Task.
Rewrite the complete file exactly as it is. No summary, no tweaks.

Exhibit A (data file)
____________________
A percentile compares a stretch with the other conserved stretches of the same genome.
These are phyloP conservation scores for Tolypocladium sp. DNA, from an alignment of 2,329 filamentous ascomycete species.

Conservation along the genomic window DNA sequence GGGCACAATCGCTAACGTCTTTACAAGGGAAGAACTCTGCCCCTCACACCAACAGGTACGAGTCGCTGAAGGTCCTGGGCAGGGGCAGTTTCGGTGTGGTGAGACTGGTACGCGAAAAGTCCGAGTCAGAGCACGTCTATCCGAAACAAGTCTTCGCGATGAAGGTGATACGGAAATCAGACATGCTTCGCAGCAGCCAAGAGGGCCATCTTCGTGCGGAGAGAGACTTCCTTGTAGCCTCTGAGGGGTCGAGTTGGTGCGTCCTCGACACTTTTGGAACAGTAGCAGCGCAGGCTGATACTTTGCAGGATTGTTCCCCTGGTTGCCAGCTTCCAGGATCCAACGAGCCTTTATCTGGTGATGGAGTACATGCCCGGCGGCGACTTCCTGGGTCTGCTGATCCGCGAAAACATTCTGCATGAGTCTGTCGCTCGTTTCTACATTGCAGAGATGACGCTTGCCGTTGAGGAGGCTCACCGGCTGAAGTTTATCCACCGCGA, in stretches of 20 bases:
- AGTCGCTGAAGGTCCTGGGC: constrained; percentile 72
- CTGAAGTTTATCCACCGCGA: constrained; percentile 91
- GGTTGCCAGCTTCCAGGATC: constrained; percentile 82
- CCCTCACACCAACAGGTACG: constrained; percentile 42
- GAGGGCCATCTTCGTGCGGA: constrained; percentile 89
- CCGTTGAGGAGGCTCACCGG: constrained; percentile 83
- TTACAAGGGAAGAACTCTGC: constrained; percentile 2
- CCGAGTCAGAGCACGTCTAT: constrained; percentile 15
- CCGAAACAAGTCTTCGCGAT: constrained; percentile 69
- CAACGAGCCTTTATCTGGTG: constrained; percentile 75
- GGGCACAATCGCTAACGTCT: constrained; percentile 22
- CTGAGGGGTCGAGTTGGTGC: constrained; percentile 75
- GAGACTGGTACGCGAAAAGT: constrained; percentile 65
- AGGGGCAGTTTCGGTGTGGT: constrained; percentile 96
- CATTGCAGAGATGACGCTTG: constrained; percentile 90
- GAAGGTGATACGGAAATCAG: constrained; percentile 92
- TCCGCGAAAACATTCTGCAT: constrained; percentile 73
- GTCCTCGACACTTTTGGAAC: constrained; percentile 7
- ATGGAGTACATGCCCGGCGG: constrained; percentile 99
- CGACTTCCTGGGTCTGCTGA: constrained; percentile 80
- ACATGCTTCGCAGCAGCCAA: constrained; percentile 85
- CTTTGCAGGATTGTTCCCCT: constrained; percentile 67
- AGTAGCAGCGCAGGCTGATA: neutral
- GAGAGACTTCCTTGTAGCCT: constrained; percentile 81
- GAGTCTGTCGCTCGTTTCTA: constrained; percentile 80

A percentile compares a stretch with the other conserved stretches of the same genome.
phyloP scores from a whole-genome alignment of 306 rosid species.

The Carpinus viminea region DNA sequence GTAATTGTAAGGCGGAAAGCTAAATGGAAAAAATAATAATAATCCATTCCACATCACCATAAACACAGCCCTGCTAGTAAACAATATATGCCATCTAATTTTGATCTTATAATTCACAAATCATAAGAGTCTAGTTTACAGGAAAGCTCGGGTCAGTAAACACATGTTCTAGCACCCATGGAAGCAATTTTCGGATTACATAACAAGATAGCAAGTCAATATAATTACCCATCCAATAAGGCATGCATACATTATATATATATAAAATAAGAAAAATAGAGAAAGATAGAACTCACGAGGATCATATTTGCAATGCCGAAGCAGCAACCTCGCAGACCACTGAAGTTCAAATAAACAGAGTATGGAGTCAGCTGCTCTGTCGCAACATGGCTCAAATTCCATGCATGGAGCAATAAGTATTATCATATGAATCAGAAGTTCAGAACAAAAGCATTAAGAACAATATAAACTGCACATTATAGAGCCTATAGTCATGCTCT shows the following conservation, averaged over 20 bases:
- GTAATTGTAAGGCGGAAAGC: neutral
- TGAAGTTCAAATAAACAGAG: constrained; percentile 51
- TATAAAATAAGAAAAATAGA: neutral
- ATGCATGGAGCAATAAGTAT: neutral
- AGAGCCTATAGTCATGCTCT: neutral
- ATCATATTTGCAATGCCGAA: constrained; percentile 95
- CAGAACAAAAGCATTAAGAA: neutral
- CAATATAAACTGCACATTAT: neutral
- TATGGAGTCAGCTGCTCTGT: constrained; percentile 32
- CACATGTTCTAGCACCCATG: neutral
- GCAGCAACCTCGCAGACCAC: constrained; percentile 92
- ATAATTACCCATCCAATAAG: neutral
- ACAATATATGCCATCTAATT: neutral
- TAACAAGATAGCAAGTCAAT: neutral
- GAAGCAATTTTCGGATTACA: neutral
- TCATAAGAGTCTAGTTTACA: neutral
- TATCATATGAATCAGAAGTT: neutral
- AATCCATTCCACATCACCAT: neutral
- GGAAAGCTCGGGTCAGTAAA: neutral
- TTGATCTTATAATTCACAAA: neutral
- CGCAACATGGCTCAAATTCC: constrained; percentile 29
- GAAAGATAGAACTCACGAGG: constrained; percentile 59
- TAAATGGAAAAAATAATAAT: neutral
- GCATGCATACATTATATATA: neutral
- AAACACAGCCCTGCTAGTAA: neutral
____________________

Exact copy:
A percentile compares a stretch with the other conserved stretches of the same genome.
These are phyloP conservation scores for Tolypocladium sp. DNA, from an alignment of 2,329 filamentous ascomycete species.

Conservation along the genomic window DNA sequence GGGCACAATCGCTAACGTCTTTACAAGGGAAGAACTCTGCCCCTCACACCAACAGGTACGAGTCGCTGAAGGTCCTGGGCAGGGGCAGTTTCGGTGTGGTGAGACTGGTACGCGAAAAGTCCGAGTCAGAGCACGTCTATCCGAAACAAGTCTTCGCGATGAAGGTGATACGGAAATCAGACATGCTTCGCAGCAGCCAAGAGGGCCATCTTCGTGCGGAGAGAGACTTCCTTGTAGCCTCTGAGGGGTCGAGTTGGTGCGTCCTCGACACTTTTGGAACAGTAGCAGCGCAGGCTGATACTTTGCAGGATTGTTCCCCTGGTTGCCAGCTTCCAGGATCCAACGAGCCTTTATCTGGTGATGGAGTACATGCCCGGCGGCGACTTCCTGGGTCTGCTGATCCGCGAAAACATTCTGCATGAGTCTGTCGCTCGTTTCTACATTGCAGAGATGACGCTTGCCGTTGAGGAGGCTCACCGGCTGAAGTTTATCCACCGCGA, in stretches of 20 bases:
- AGTCGCTGAAGGTCCTGGGC: constrained; percentile 72
- CTGAAGTTTATCCACCGCGA: constrained; percentile 91
- GGTTGCCAGCTTCCAGGATC: constrained; percentile 82
- CCCTCACACCAACAGGTACG: constrained; percentile 42
- GAGGGCCATCTTCGTGCGGA: constrained; percentile 89
- CCGTTGAGGAGGCTCACCGG: constrained; percentile 83
- TTACAAGGGAAGAACTCTGC: constrained; percentile 2
- CCGAGTCAGAGCACGTCTAT: constrained; percentile 15
- CCGAAACAAGTCTTCGCGAT: constrained; percentile 69
- CAACGAGCCTTTATCTGGTG: constrained; percentile 75
- GGGCACAATCGCTAACGTCT: constrained; percentile 22
- CTGAGGGGTCGAGTTGGTGC: constrained; percentile 75
- GAGACTGGTACGCGAAAAGT: constrained; percentile 65
- AGGGGCAGTTTCGGTGTGGT: constrained; percentile 96
- CATTGCAGAGATGACGCTTG: constrained; percentile 90
- GAAGGTGATACGGAAATCAG: constrained; percentile 92
- TCCGCGAAAACATTCTGCAT: constrained; percentile 73
- GTCCTCGACACTTTTGGAAC: constrained; percentile 7
- ATGGAGTACATGCCCGGCGG: constrained; percentile 99
- CGACTTCCTGGGTCTGCTGA: constrained; percentile 80
- ACATGCTTCGCAGCAGCCAA: constrained; percentile 85
- CTTTGCAGGATTGTTCCCCT: constrained; percentile 67
- AGTAGCAGCGCAGGCTGATA: neutral
- GAGAGACTTCCTTGTAGCCT: constrained; percentile 81
- GAGTCTGTCGCTCGTTTCTA: constrained; percentile 80

A percentile compares a stretch with the other conserved stretches of the same genome.
phyloP scores from a whole-genome alignment of 306 rosid species.

The Carpinus viminea region DNA sequence GTAATTGTAAGGCGGAAAGCTAAATGGAAAAAATAATAATAATCCATTCCACATCACCATAAACACAGCCCTGCTAGTAAACAATATATGCCATCTAATTTTGATCTTATAATTCACAAATCATAAGAGTCTAGTTTACAGGAAAGCTCGGGTCAGTAAACACATGTTCTAGCACCCATGGAAGCAATTTTCGGATTACATAACAAGATAGCAAGTCAATATAATTACCCATCCAATAAGGCATGCATACATTATATATATATAAAATAAGAAAAATAGAGAAAGATAGAACTCACGAGGATCATATTTGCAATGCCGAAGCAGCAACCTCGCAGACCACTGAAGTTCAAATAAACAGAGTATGGAGTCAGCTGCTCTGTCGCAACATGGCTCAAATTCCATGCATGGAGCAATAAGTATTATCATATGAATCAGAAGTTCAGAACAAAAGCATTAAGAACAATATAAACTGCACATTATAGAGCCTATAGTCATGCTCT shows the following conservation, averaged over 20 bases:
- GTAATTGTAAGGCGGAAAGC: neutral
- TGAAGTTCAAATAAACAGAG: constrained; percentile 51
- TATAAAATAAGAAAAATAGA: neutral
- ATGCATGGAGCAATAAGTAT: neutral
- AGAGCCTATAGTCATGCTCT: neutral
- ATCATATTTGCAATGCCGAA: constrained; percentile 95
- CAGAACAAAAGCATTAAGAA: neutral
- CAATATAAACTGCACATTAT: neutral
- TATGGAGTCAGCTGCTCTGT: constrained; percentile 32
- CACATGTTCTAGCACCCATG: neutral
- GCAGCAACCTCGCAGACCAC: constrained; percentile 92
- ATAATTACCCATCCAATAAG: neutral
- ACAATATATGCCATCTAATT: neutral
- TAACAAGATAGCAAGTCAAT: neutral
- GAAGCAATTTTCGGATTACA: neutral
- TCATAAGAGTCTAGTTTACA: neutral
- TATCATATGAATCAGAAGTT: neutral
- AATCCATTCCACATCACCAT: neutral
- GGAAAGCTCGGGTCAGTAAA: neutral
- TTGATCTTATAATTCACAAA: neutral
- CGCAACATGGCTCAAATTCC: constrained; percentile 29
- GAAAGATAGAACTCACGAGG: constrained; percentile 59
- TAAATGGAAAAAATAATAAT: neutral
- GCATGCATACATTATATATA: neutral
- AAACACAGCCCTGCTAGTAA: neutral